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[1]. Feltus, Pamela

[2]. Fussell, Paul, Wartime: Understanding and Behavior in the Second World War (New York: Oxford University Press, 1989), p57-58

[3]. Meilinger, Phillip, Trenchard and Morale Bombing, The Journal of Military History, Vol 60, No 2 (April 1996) p 250

[4]. Kennett, Lee, Strategic Bombardment: A Retrospective. Air Force History and Museum Program, 1998 p.627.

[5]. Werrell, Kenneth P, The Strategic Bombing of Germany in World War II: Costs and Accomplishments. The Journal of American History, Vol. 73 No. 3. (Dec 1986) p 704

[6]. Beagle, T.W. Effects Based Targeting: Another Empty Promise. Air University Press, Dec 2001, p24

[7]. Werrell, Kenneth P. The Strategic Bombing of Germany in World War II: Costs and Accomplishments. p 706

[8]. Mets, David R. Long Search for Surgical Strike: Precision munitions and the Revolution in Military Affairs. Air University Press. October 2001 p5

[9]. Werrell, Kenneth P. The Strategic Bombing of Germany in World War II: Costs and Accomplishments. p 708

[10]. Smith, Melden E. Jr. The Strategic Bombing Debate: The Second World War to Viet Nam. Journal of Contemporary History, 12 (1977) p 181

[11]. Searle, Thomas R. It Made a Lot of Sense to Kill Skilled Workers: The Firebombing of Tokyo in March 1945, The Journal of Military History 66 (January 2002) p 112

[12]. Pape, Robert A. Why Japan Surrendered, International Security, Vol.18, No. 2 (Fall 1993) p 165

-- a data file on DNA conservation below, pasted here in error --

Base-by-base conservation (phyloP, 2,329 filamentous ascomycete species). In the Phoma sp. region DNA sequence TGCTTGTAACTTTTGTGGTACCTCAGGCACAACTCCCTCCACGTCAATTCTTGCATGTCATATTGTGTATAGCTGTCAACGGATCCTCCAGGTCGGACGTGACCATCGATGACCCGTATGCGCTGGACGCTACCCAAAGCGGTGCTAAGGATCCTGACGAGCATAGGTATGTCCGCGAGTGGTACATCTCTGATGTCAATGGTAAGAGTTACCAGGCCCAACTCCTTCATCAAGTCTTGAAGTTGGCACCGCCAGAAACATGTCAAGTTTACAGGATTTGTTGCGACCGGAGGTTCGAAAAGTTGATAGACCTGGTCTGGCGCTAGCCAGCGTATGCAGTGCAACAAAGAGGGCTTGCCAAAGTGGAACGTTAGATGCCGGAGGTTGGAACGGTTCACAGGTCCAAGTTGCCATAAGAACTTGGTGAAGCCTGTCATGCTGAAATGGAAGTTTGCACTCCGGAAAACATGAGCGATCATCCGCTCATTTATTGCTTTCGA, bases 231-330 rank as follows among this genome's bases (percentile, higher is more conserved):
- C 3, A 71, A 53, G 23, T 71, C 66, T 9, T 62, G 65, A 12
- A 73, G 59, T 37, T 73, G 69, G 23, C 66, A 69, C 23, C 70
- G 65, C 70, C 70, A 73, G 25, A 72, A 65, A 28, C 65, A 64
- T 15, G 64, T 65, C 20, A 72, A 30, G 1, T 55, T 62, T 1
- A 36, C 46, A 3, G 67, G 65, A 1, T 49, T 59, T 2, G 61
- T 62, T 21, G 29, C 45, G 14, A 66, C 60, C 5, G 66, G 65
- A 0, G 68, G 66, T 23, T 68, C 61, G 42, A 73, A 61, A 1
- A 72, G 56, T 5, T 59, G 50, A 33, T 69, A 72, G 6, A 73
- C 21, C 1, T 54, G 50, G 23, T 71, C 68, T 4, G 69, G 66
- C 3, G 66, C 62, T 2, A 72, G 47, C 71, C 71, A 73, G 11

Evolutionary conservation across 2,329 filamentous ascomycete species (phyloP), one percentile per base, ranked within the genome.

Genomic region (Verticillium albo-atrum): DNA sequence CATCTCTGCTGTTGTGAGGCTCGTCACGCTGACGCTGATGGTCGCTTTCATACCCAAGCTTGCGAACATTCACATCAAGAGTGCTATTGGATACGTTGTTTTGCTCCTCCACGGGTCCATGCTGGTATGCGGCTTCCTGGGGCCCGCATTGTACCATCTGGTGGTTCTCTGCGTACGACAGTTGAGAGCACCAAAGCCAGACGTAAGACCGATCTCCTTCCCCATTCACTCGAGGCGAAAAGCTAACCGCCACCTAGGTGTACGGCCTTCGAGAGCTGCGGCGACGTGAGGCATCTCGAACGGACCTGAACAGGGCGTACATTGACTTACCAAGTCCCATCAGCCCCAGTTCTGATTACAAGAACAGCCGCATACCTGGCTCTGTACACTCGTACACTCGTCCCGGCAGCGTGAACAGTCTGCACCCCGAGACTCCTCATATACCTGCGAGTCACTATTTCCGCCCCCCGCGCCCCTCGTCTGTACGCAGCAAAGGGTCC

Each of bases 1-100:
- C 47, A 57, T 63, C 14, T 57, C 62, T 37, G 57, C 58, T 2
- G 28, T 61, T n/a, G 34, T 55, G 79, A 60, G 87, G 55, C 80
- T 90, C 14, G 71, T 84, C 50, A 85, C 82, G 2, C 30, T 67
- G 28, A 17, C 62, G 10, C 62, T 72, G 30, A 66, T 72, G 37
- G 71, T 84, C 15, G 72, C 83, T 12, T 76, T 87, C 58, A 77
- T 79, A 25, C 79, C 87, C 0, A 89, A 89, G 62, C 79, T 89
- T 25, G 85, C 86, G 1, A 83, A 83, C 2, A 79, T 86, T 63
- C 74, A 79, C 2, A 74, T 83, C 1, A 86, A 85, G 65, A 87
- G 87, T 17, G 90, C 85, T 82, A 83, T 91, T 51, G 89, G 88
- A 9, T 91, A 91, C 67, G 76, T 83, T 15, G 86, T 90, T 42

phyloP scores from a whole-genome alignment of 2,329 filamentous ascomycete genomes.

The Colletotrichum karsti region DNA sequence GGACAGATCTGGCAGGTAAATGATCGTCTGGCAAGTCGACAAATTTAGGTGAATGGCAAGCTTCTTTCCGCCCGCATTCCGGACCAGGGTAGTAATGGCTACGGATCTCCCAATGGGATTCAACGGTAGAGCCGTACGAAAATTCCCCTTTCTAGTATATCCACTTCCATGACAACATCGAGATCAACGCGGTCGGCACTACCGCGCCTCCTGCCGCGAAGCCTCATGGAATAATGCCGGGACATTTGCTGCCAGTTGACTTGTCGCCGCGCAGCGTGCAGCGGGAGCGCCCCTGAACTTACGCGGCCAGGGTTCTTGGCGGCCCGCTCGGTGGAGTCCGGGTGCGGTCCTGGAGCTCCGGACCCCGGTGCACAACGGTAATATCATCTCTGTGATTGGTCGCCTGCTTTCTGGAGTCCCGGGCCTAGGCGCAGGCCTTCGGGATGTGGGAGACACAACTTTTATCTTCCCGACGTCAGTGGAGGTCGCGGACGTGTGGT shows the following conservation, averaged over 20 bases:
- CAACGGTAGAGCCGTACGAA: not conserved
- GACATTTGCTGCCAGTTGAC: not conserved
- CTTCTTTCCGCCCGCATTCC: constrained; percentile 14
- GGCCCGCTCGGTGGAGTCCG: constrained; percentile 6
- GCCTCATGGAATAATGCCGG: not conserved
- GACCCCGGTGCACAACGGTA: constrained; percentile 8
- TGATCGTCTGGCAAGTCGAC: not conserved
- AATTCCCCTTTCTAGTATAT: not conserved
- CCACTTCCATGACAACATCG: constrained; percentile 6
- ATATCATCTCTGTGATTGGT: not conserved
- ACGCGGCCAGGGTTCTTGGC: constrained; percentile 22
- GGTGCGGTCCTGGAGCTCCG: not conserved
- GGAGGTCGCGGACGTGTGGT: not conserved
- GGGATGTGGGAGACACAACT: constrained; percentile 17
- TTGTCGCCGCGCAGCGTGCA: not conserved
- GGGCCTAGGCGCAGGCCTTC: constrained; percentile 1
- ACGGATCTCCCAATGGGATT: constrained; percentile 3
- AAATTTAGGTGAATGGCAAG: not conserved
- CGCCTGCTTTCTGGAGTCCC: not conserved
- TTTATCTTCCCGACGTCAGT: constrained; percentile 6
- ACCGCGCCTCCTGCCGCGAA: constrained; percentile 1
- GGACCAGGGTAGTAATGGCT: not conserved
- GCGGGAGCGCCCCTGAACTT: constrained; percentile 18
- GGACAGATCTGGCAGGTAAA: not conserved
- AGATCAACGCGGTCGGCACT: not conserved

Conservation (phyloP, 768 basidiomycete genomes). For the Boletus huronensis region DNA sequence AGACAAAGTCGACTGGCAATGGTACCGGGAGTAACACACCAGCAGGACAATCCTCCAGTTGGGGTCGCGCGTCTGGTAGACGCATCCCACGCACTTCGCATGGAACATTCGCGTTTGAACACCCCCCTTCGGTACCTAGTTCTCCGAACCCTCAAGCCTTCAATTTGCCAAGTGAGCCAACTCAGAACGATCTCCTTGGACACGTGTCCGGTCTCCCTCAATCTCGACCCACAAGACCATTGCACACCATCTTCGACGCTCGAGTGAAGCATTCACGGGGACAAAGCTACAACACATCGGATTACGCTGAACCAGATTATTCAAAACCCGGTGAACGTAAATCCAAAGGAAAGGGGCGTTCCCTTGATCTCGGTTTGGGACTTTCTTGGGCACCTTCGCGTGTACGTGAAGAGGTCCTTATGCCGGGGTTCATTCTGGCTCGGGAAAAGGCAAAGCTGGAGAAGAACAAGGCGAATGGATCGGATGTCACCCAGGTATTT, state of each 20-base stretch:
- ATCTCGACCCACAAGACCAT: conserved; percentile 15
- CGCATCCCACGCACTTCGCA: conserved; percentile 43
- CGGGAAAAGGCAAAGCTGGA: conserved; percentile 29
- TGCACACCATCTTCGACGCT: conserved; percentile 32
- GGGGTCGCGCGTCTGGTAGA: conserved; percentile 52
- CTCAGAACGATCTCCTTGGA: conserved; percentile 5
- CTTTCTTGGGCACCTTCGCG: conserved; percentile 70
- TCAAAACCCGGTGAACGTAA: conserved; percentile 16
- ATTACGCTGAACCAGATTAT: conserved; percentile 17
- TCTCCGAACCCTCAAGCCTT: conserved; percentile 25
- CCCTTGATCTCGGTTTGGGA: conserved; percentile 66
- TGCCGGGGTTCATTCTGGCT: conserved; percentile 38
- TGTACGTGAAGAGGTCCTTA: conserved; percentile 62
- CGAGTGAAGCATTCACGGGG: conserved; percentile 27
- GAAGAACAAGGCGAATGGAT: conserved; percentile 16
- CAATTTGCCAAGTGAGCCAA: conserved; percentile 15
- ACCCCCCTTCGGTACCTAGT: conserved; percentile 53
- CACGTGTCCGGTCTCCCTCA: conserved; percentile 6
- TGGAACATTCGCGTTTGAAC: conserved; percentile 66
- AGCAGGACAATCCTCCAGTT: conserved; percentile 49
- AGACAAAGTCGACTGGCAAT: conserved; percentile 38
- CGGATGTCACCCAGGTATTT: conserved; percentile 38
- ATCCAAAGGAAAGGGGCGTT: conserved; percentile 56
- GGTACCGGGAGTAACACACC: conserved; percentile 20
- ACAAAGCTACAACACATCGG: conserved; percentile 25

[13]. Ibid p 155

[14]. Crane, Conrad C. Raiding the Beggars Pantry: The Search for Airpower Strategy in the Korean War. The Journal of Military History 63 (October 1999) p891

[15]. Ibid p.893

[16]. Mets, David R. Long Search for Surgical Strike: Precision munitions and the Revolution in Military Affairs. p 36
Copyright © 2013 Jeff L. Patton

Written by Jeff L. Patton. If you have questions or comments on this article, please contact Jeff Patton at:

About the author:
Mr. Patton graduated Texas A&M University in 1974 and was commissioned in the USAF. He holds a Master's Degree in Military History from Norwich University, 2008. While in the USAF, he flew the F-4 Phantom, OV-10 Bronco, and for the last 20 years of service, he flew the F-15 -- including combat in Desert Storm. He retired from active duty after 30 years of service as a Colonel. His last assignment was the Air Attache to the Republic of Italy. Currently, he is a civil service employee working as a civilian flight simulator instructor in the F-15 supporting the Air Force's Air Battle Manager training course at Tyndall AFB, FL.

Published online: 06/30/2013.